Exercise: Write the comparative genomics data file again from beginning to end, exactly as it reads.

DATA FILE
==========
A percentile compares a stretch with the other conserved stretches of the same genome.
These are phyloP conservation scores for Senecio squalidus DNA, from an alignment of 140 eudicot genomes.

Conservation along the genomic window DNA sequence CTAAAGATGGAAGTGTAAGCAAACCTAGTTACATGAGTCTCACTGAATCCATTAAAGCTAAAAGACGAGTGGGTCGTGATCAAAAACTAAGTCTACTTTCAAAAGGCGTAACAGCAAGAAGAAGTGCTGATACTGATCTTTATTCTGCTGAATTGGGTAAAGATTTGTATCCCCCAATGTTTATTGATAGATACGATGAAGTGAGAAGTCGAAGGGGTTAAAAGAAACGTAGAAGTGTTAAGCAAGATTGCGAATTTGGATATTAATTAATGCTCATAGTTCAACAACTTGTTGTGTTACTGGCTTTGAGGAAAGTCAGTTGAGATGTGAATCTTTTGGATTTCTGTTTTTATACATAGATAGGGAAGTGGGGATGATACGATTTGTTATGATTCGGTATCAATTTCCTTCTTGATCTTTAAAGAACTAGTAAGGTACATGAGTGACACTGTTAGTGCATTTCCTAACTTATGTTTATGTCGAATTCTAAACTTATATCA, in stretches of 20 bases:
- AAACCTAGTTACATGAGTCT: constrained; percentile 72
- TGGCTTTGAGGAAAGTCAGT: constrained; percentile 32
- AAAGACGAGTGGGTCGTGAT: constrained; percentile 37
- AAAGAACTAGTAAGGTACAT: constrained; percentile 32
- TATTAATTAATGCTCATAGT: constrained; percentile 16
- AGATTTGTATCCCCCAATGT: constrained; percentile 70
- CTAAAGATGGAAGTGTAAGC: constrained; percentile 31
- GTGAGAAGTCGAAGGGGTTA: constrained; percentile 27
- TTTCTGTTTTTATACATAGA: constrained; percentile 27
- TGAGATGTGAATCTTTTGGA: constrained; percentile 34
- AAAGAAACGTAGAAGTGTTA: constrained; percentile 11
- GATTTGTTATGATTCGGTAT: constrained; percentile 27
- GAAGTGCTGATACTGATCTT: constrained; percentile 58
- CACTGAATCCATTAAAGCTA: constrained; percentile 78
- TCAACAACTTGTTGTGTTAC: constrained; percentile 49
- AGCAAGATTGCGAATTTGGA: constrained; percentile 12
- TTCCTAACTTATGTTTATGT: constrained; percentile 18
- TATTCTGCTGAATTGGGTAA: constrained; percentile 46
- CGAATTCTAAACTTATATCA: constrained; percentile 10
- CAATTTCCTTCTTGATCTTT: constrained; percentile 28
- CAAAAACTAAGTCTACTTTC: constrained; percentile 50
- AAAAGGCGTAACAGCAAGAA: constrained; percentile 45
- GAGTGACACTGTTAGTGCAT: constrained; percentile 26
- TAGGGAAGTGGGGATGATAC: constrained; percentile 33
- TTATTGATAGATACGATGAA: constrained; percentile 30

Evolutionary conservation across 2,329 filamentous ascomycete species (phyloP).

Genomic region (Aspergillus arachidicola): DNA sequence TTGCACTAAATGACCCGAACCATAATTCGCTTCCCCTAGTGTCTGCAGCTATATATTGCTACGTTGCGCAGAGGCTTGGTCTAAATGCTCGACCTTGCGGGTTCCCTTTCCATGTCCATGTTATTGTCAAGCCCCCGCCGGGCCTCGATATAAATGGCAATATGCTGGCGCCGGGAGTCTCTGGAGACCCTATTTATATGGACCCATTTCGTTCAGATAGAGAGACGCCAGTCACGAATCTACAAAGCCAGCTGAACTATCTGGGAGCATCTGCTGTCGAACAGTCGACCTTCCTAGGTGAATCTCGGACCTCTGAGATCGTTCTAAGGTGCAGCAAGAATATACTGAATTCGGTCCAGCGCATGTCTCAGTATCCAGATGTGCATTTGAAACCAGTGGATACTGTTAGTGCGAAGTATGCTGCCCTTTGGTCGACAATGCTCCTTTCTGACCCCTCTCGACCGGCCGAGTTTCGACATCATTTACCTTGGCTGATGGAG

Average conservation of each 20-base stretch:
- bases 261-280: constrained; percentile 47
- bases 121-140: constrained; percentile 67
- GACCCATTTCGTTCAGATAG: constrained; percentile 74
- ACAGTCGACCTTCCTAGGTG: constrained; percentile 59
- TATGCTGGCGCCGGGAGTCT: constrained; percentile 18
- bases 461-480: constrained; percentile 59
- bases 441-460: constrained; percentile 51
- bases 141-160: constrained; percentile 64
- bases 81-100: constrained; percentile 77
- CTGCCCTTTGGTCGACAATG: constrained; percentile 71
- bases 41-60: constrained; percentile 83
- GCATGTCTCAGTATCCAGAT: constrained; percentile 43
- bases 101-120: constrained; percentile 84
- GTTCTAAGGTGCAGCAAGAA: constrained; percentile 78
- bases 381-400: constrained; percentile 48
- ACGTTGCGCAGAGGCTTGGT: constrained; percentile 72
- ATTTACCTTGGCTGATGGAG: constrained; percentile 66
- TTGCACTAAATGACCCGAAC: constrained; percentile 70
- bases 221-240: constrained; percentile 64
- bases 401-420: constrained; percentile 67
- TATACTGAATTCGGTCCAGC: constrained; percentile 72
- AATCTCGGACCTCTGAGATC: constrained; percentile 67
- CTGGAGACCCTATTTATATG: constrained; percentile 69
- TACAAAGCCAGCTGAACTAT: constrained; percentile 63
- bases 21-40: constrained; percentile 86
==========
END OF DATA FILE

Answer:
A percentile compares a stretch with the other conserved stretches of the same genome.
These are phyloP conservation scores for Senecio squalidus DNA, from an alignment of 140 eudicot genomes.

Conservation along the genomic window DNA sequence CTAAAGATGGAAGTGTAAGCAAACCTAGTTACATGAGTCTCACTGAATCCATTAAAGCTAAAAGACGAGTGGGTCGTGATCAAAAACTAAGTCTACTTTCAAAAGGCGTAACAGCAAGAAGAAGTGCTGATACTGATCTTTATTCTGCTGAATTGGGTAAAGATTTGTATCCCCCAATGTTTATTGATAGATACGATGAAGTGAGAAGTCGAAGGGGTTAAAAGAAACGTAGAAGTGTTAAGCAAGATTGCGAATTTGGATATTAATTAATGCTCATAGTTCAACAACTTGTTGTGTTACTGGCTTTGAGGAAAGTCAGTTGAGATGTGAATCTTTTGGATTTCTGTTTTTATACATAGATAGGGAAGTGGGGATGATACGATTTGTTATGATTCGGTATCAATTTCCTTCTTGATCTTTAAAGAACTAGTAAGGTACATGAGTGACACTGTTAGTGCATTTCCTAACTTATGTTTATGTCGAATTCTAAACTTATATCA, in stretches of 20 bases:
- AAACCTAGTTACATGAGTCT: constrained; percentile 72
- TGGCTTTGAGGAAAGTCAGT: constrained; percentile 32
- AAAGACGAGTGGGTCGTGAT: constrained; percentile 37
- AAAGAACTAGTAAGGTACAT: constrained; percentile 32
- TATTAATTAATGCTCATAGT: constrained; percentile 16
- AGATTTGTATCCCCCAATGT: constrained; percentile 70
- CTAAAGATGGAAGTGTAAGC: constrained; percentile 31
- GTGAGAAGTCGAAGGGGTTA: constrained; percentile 27
- TTTCTGTTTTTATACATAGA: constrained; percentile 27
- TGAGATGTGAATCTTTTGGA: constrained; percentile 34
- AAAGAAACGTAGAAGTGTTA: constrained; percentile 11
- GATTTGTTATGATTCGGTAT: constrained; percentile 27
- GAAGTGCTGATACTGATCTT: constrained; percentile 58
- CACTGAATCCATTAAAGCTA: constrained; percentile 78
- TCAACAACTTGTTGTGTTAC: constrained; percentile 49
- AGCAAGATTGCGAATTTGGA: constrained; percentile 12
- TTCCTAACTTATGTTTATGT: constrained; percentile 18
- TATTCTGCTGAATTGGGTAA: constrained; percentile 46
- CGAATTCTAAACTTATATCA: constrained; percentile 10
- CAATTTCCTTCTTGATCTTT: constrained; percentile 28
- CAAAAACTAAGTCTACTTTC: constrained; percentile 50
- AAAAGGCGTAACAGCAAGAA: constrained; percentile 45
- GAGTGACACTGTTAGTGCAT: constrained; percentile 26
- TAGGGAAGTGGGGATGATAC: constrained; percentile 33
- TTATTGATAGATACGATGAA: constrained; percentile 30

Evolutionary conservation across 2,329 filamentous ascomycete species (phyloP).

Genomic region (Aspergillus arachidicola): DNA sequence TTGCACTAAATGACCCGAACCATAATTCGCTTCCCCTAGTGTCTGCAGCTATATATTGCTACGTTGCGCAGAGGCTTGGTCTAAATGCTCGACCTTGCGGGTTCCCTTTCCATGTCCATGTTATTGTCAAGCCCCCGCCGGGCCTCGATATAAATGGCAATATGCTGGCGCCGGGAGTCTCTGGAGACCCTATTTATATGGACCCATTTCGTTCAGATAGAGAGACGCCAGTCACGAATCTACAAAGCCAGCTGAACTATCTGGGAGCATCTGCTGTCGAACAGTCGACCTTCCTAGGTGAATCTCGGACCTCTGAGATCGTTCTAAGGTGCAGCAAGAATATACTGAATTCGGTCCAGCGCATGTCTCAGTATCCAGATGTGCATTTGAAACCAGTGGATACTGTTAGTGCGAAGTATGCTGCCCTTTGGTCGACAATGCTCCTTTCTGACCCCTCTCGACCGGCCGAGTTTCGACATCATTTACCTTGGCTGATGGAG

Average conservation of each 20-base stretch:
- bases 261-280: constrained; percentile 47
- bases 121-140: constrained; percentile 67
- GACCCATTTCGTTCAGATAG: constrained; percentile 74
- ACAGTCGACCTTCCTAGGTG: constrained; percentile 59
- TATGCTGGCGCCGGGAGTCT: constrained; percentile 18
- bases 461-480: constrained; percentile 59
- bases 441-460: constrained; percentile 51
- bases 141-160: constrained; percentile 64
- bases 81-100: constrained; percentile 77
- CTGCCCTTTGGTCGACAATG: constrained; percentile 71
- bases 41-60: constrained; percentile 83
- GCATGTCTCAGTATCCAGAT: constrained; percentile 43
- bases 101-120: constrained; percentile 84
- GTTCTAAGGTGCAGCAAGAA: constrained; percentile 78
- bases 381-400: constrained; percentile 48
- ACGTTGCGCAGAGGCTTGGT: constrained; percentile 72
- ATTTACCTTGGCTGATGGAG: constrained; percentile 66
- TTGCACTAAATGACCCGAAC: constrained; percentile 70
- bases 221-240: constrained; percentile 64
- bases 401-420: constrained; percentile 67
- TATACTGAATTCGGTCCAGC: constrained; percentile 72
- AATCTCGGACCTCTGAGATC: constrained; percentile 67
- CTGGAGACCCTATTTATATG: constrained; percentile 69
- TACAAAGCCAGCTGAACTAT: constrained; percentile 63
- bases 21-40: constrained; percentile 86